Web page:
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Valery Kubasov

Cosmonaut on historic US-Russian mission

Cosmonaut on historic US-Russian mission

Born: January 7, 1935; Died February19, 2014

Valery Kubasov, who has died aged 79, was a pioneer of spaceflight and one of the USSR's leading cosmonauts. His most striking achievement was The Apollo-Soyuz Test Project mission which led to the famous handshake in space.

It was the first joint space flight between the United States and Russia and was the first step towards the co-operation that led to the International Space Station.

In all, Kubasov flew three missions as a cosmonaut for the Soviet Union and spent more than 18 days in space. He was much decorated by the State, receiving the Order of Lenin, the Soviet Union's highest honor, but it was the Apollo-Soyuz Test Project that attracted the most fame and publicity - not only was it a triumph for both nations, it also raised hopes of more co-operation between the old enemies on earth as well as in space.

Kubasov was born in Vyazniki, northeast of Moscow, where his father was a mechanic, and trained as an aerospace engineer at the Moscow Aviation Institute in the 1950s. After graduating in 1958, he went to work for Sergei Korolev, one of the country's leading rocket engineers, before being selected to train as a cosmonaut in the mid-1960s.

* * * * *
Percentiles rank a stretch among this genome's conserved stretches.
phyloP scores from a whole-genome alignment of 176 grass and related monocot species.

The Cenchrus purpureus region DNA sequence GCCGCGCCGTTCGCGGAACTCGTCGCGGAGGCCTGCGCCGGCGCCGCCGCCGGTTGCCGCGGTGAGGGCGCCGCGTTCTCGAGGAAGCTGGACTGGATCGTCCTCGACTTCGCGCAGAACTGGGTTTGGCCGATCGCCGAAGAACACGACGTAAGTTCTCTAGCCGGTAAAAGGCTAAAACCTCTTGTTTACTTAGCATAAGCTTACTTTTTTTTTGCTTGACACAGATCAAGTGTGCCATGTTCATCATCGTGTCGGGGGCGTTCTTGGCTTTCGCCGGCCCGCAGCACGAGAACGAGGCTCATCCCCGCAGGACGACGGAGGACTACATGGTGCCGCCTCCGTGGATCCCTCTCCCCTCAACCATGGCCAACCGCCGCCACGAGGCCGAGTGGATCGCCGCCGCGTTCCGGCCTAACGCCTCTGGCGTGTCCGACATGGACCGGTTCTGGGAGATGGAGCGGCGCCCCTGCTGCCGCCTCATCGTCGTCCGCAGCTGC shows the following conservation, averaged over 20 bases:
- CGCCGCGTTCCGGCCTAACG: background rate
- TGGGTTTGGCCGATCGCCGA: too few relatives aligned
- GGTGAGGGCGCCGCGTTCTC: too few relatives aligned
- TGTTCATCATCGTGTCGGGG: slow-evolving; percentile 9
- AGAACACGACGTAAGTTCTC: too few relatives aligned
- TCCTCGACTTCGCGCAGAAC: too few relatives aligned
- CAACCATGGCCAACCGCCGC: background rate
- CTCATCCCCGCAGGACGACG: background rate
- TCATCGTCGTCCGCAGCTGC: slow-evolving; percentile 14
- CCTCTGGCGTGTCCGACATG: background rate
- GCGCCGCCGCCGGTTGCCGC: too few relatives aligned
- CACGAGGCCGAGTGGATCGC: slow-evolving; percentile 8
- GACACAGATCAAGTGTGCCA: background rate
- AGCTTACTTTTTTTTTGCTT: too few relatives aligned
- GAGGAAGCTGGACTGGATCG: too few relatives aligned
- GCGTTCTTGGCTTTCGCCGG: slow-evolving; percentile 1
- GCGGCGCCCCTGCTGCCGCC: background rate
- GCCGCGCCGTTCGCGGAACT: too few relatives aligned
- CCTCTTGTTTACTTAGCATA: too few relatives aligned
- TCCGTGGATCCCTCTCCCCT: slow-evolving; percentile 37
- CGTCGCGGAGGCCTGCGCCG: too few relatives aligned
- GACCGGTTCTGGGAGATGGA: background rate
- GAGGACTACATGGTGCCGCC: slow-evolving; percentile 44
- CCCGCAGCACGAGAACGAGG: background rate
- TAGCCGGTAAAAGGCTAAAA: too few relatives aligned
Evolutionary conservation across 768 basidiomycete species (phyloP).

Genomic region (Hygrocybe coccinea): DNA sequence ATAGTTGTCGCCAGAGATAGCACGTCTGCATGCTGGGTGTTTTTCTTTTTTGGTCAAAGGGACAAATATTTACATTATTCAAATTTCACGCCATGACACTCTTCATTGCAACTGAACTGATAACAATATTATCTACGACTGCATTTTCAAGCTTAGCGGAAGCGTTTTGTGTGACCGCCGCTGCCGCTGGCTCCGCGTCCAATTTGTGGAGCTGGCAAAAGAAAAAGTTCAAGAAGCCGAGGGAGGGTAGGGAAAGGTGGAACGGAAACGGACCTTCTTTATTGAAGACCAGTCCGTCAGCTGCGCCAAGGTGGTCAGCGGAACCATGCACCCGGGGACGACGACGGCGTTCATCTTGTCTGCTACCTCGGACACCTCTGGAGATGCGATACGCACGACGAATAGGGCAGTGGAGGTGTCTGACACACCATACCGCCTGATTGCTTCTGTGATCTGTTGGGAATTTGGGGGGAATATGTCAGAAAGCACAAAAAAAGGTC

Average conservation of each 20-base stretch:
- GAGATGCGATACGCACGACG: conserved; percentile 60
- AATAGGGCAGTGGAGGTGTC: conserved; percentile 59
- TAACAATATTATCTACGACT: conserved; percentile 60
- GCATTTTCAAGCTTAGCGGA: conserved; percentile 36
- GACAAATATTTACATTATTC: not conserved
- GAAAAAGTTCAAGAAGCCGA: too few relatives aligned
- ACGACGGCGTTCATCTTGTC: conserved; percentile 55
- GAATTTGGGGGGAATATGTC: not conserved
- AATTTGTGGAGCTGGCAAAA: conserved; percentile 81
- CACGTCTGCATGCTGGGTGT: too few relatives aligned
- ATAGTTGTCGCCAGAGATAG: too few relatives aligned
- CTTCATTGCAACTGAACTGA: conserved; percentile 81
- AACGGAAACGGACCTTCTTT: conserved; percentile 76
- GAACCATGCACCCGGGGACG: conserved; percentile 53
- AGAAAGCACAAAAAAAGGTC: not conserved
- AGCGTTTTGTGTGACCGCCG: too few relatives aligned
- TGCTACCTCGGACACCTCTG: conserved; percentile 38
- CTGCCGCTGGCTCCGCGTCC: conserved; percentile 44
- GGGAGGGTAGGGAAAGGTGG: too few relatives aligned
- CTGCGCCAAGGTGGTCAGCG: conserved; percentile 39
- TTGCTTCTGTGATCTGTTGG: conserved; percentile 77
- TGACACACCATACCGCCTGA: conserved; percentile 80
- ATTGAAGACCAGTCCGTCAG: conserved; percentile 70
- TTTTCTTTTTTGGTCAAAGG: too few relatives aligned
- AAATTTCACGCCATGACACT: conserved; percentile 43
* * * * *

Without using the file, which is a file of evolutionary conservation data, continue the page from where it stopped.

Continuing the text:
His first mission was the Soyuz 6 flight in 1969, during which Kubasov used welding equipment in space, the first man to do so. It was an achievement that received much publicity in the Soviet Union, which was feeling the pressure of American success in space and needed to trumpet its achievements.

Kubasov was also due to be on board the Soyuz 11 mission in 1971 but had to pull out because of a lung infection. It was just as well for him - Soyuz 11 ended disastrously when the entire crew died on re-entry after their cabin de-pressurised.

The Apollo-Soyuz Test Project was launched in 1975 and was Kubasov's highest-profile mission. The idea of a joint American-Russian space mission had been raised by President Nixon three years before as part of détente and, after 18 months of joint training, the two crews blasted off on July 15 within a few hours of each other. They met in orbit two days later.

The two spacecrafts were locked for two days in all and the crews performed a number of scientific experiments. The famous handshake was performed through the open hatch of Soyuz by the two mission commanders Alexey Leonov and Tom Stafford.

Kubasov commanded his third and final flight into space, Soyuz 36, in 1980, and retired from the cosmonaut corps in 1993. He then served as deputy director for the aerospace corporation RSC Energia.

He is survived by his wife and their two children.

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